Leonardo’s early life was spent in Florence, his maturity in Milan, and the last three years of his life in France. Leonardo’s teacher was Verrocchio. First he was a goldsmith, then a painter and sculptor: as a painter, representative of the very scientific school of draughtsmanship; more famous as a sculptor, being the creator of the Colleoni statue at Venice, Leonardo was a man of striking physical attractiveness, great charm of manner and conversation, and mental accomplishment. He was well grounded in the sciences and mathematics of the day, as well as a gifted musician. His skill in draughtsmanship was extraordinary; shown by his numerous drawings as well as by his comparatively few paintings. His skill of hand is at the service of most minute observation and analytical research into the character and structure of form. Leonardo is the first in date of the great men who had the desire to create in a picture a kind of mystic unity brought about by the fusion of matter and spirit. Now that the Primitives had concluded their experiments, ceaselessly pursued during two centuries, by the conquest of the methods of painting, he was able to pronounce the words which served as a password to all later artists worthy of the name: painting is a spiritual thing, cosa mentale. He completed Florentine draughtsmanship in applying to modelling by light and shade, a sharp subtlety which his predecessors had used only to give greater precision to their contours. This marvellous draughtsmanship, this modelling and chiaroscuro he used not solely to paint the exterior appearance of the body but, as no one before him had done, to cast over it a reflection of the mystery of the inner life. In the Mona Lisa and his other masterpieces he even used landscape not merely as a more or less picturesque decoration, but as a sort of echo of that interior life and an element of a perfect harmony. Relying on the still quite novel laws of perspective this doctor of scholastic wisdom, who was at the same time an initiator of modern thought, substituted for the discursive manner of the Primitives the principle of concentration which is the basis of classical art. The picture is no longer presented to us as an almost fortuitous aggregate of details and episodes. It is an organism in which all the elements, lines and colours, shadows and lights, compose a subtle tracery converging on a spiritual, a sensuous centre. It was not with the external significance of objects, but with their inward and spiritual significance, that Leonardo was occupied.
133 RUR
Eugène Müntz Leonardo da Vinci eugène müntz leonardo da vinci
Leonardo’s early life was spent in Florence, his maturity in Milan, and the last three years of his life in France. Leonardo’s teacher was Verrocchio. First he was a goldsmith, then a painter and sculptor: as a painter, representative of the very scientific school of draughtsmanship; more famous as a sculptor, being the creator of the Colleoni statue at Venice, Leonardo was a man of striking physical attractiveness, great charm of manner and conversation, and mental accomplishment. He was well grounded in the sciences and mathematics of the day, as well as a gifted musician. His skill in draughtsmanship was extraordinary; shown by his numerous drawings as well as by his comparatively few paintings. His skill of hand is at the service of most minute observation and analytical research into the character and structure of form. Leonardo is the first in date of the great men who had the desire to create in a picture a kind of mystic unity brought about by the fusion of matter and spirit. Now that the Primitives had concluded their experiments, ceaselessly pursued during two centuries, by the conquest of the methods of painting, he was able to pronounce the words which served as a password to all later artists worthy of the name: painting is a spiritual thing, cosa mentale. He completed Florentine draughtsmanship in applying to modelling by light and shade, a sharp subtlety which his predecessors had used only to give greater precision to their contours. This marvellous draughtsmanship, this modelling and chiaroscuro he used not solely to paint the exterior appearance of the body but, as no one before him had done, to cast over it a reflection of the mystery of the inner life. In the Mona Lisa and his other masterpieces he even used landscape not merely as a more or less picturesque decoration, but as a sort of echo of that interior life and an element of a perfect harmony. Relying on the still quite novel laws of perspective this doctor of scholastic wisdom, who was at the same time an initiator of modern thought, substituted for the discursive manner of the Primitives the principle of concentration which is the basis of classical art. The picture is no longer presented to us as an almost fortuitous aggregate of details and episodes. It is an organism in which all the elements, lines and colours, shadows and lights, compose a subtle tracery converging on a spiritual, a sensuous centre. It was not with the external significance of objects, but with their inward and spiritual significance, that Leonardo was occupied.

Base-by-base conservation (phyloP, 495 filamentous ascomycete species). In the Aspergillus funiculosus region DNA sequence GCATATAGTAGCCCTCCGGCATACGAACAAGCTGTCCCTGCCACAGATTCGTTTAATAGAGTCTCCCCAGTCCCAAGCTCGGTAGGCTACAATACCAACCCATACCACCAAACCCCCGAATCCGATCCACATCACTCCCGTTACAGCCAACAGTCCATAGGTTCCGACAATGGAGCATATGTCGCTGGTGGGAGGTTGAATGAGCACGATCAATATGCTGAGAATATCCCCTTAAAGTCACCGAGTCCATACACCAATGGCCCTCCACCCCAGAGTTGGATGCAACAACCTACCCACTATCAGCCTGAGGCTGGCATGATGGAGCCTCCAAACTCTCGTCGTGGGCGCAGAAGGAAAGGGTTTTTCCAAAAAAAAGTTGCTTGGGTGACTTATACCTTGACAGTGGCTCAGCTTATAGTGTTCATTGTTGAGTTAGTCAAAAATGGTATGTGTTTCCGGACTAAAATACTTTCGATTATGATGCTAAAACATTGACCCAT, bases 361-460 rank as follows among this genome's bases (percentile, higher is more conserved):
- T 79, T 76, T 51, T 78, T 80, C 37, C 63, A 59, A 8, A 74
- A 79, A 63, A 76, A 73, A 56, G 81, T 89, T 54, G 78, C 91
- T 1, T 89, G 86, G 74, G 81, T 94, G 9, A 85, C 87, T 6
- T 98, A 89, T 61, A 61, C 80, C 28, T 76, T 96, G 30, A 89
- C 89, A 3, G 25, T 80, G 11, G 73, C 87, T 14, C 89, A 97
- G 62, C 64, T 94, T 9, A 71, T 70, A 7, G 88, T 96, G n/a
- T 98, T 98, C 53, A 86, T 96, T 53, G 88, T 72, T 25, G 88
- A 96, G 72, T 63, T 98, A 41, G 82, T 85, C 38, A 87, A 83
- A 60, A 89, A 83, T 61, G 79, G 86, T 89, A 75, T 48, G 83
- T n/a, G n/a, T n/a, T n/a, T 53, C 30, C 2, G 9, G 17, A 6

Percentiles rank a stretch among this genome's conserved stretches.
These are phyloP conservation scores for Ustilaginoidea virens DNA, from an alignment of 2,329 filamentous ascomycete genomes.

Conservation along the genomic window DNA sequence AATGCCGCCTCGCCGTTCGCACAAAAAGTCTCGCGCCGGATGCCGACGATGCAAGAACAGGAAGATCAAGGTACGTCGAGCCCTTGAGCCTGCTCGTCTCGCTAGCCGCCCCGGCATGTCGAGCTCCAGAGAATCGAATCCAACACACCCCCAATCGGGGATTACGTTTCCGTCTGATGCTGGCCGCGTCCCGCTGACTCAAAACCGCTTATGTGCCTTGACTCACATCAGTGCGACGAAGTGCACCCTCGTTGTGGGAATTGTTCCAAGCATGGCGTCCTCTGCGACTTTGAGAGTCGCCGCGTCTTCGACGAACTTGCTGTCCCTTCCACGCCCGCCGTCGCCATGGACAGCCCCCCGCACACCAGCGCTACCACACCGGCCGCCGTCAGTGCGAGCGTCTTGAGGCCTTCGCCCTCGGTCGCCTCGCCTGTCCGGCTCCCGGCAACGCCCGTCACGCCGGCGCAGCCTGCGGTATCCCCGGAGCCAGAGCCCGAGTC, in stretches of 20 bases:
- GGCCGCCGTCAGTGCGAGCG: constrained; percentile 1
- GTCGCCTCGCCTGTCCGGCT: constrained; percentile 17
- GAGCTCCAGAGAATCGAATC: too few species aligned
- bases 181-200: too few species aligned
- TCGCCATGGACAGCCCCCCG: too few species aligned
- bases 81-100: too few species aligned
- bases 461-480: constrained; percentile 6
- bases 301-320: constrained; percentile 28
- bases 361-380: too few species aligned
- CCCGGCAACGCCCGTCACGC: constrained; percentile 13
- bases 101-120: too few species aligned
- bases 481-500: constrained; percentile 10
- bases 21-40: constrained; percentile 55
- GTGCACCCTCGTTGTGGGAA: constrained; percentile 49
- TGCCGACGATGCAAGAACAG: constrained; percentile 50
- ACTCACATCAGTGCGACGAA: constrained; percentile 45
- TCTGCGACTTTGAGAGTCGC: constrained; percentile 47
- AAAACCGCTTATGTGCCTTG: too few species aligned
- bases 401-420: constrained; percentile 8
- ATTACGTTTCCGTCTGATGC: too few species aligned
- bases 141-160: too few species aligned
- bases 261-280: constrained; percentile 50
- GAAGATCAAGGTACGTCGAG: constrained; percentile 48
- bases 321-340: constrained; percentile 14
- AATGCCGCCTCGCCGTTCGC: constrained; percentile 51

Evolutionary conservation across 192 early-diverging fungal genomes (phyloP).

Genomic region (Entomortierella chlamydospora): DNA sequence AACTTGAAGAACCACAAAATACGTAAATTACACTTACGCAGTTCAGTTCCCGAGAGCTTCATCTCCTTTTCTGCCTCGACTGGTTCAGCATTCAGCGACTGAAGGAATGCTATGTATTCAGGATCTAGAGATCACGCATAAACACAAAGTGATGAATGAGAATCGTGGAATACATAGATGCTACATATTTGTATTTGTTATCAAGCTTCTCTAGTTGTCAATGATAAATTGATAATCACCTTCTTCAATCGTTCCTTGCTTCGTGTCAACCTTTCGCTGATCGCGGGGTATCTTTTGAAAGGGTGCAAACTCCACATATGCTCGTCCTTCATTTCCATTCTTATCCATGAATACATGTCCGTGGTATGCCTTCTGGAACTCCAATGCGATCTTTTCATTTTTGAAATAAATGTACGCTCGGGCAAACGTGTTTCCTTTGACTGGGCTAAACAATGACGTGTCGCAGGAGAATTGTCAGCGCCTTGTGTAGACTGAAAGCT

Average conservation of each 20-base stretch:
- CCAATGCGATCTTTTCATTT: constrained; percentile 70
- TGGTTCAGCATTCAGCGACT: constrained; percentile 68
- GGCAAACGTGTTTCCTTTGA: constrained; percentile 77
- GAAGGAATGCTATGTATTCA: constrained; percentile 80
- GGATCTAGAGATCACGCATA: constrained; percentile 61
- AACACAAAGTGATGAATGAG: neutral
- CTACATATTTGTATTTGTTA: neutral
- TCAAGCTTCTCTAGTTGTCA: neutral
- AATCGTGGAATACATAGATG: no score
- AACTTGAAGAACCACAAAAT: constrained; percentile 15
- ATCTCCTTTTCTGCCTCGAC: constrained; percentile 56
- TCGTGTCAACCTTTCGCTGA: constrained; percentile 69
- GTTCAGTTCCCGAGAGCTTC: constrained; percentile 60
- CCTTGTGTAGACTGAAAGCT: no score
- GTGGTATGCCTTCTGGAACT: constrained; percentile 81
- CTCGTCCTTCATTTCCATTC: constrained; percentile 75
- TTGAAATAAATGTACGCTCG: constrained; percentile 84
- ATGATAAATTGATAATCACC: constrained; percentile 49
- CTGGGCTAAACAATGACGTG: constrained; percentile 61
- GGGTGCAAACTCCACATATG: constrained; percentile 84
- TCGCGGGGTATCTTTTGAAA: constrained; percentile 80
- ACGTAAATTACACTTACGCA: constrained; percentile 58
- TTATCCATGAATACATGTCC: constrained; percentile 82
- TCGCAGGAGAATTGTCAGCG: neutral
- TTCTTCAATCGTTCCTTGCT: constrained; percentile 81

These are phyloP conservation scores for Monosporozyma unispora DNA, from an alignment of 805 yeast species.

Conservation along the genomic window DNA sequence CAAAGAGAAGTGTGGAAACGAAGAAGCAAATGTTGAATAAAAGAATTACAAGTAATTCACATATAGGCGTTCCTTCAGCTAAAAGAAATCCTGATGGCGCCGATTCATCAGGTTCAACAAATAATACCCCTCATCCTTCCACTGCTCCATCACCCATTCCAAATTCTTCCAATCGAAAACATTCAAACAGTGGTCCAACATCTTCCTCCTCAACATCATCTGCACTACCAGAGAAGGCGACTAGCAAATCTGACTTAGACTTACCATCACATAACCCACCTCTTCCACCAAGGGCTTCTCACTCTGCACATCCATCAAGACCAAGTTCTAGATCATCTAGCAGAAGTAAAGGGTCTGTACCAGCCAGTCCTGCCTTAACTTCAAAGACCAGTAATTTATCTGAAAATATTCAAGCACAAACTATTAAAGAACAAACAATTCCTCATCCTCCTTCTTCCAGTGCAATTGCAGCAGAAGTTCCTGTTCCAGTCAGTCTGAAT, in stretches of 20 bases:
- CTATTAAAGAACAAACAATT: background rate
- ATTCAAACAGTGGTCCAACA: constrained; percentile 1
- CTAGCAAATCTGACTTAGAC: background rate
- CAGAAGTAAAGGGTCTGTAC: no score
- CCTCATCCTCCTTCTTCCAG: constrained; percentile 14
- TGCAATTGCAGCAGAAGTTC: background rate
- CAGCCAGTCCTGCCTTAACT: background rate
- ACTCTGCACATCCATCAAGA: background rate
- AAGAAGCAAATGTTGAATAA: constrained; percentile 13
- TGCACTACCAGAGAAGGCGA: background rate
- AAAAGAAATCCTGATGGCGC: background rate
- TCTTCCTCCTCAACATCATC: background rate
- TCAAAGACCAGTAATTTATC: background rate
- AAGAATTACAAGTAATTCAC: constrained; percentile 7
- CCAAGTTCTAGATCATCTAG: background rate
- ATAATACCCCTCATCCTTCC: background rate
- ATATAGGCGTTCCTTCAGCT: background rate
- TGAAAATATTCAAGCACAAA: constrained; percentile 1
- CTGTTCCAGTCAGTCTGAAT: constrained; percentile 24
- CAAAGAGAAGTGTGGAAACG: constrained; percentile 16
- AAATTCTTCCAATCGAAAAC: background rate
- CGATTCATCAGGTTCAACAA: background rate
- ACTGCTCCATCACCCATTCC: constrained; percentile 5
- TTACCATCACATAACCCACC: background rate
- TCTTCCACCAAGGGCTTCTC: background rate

95 RUR
Eugène Müntz Raffael eugène müntz leonardo da vinci
Raffael (1483-1520), ein Zeitgenosse Leonardo da Vincis und Michelangelos und gleichzeitig der jüngste dieser drei „Titanen“ der Hochrenaissance, war über lange Zeit der Inbegriff des dynamischen, jungen Malergenies – eine Sichtweise, die durch seinen frühen Tod mit 37 Jahren noch verstärkt wurde. Seine Sixtinische Madonna wurde oft als das bedeutendste Kunstwerk des europäischen Abendlandes bezeichnet und der vollendete Petersdom in Rom ist ein bleibender Beweis für sein außerordentliches Können als Architekt und Bauleiter. Heutzutage jedoch scheinen die einzigen Überbleibsel vom einstigen Ruhm des Malers die beiden Puttenfiguren aus der Madonna zu sein, die millionenfach Poster, Notizbücher und Poesiealben zieren. Dieses Buch legt dar, warum Raffaels Leben und Schaffen auch heute noch relevant für den modernen Kunstbegriff ist und deckt mit Hilfe zahlreicher hochwertiger Abbildungen die versteckte Komplexität hinter seinen scheinbar einfachen Bildern auf.
95 RUR
Leonardo da vinci eugène müntz leonardo da vinci
Leonardo da vinci
532 RUR
Leonardo da Vinci eugène müntz leonardo da vinci
Leonardo da Vinci
775 RUR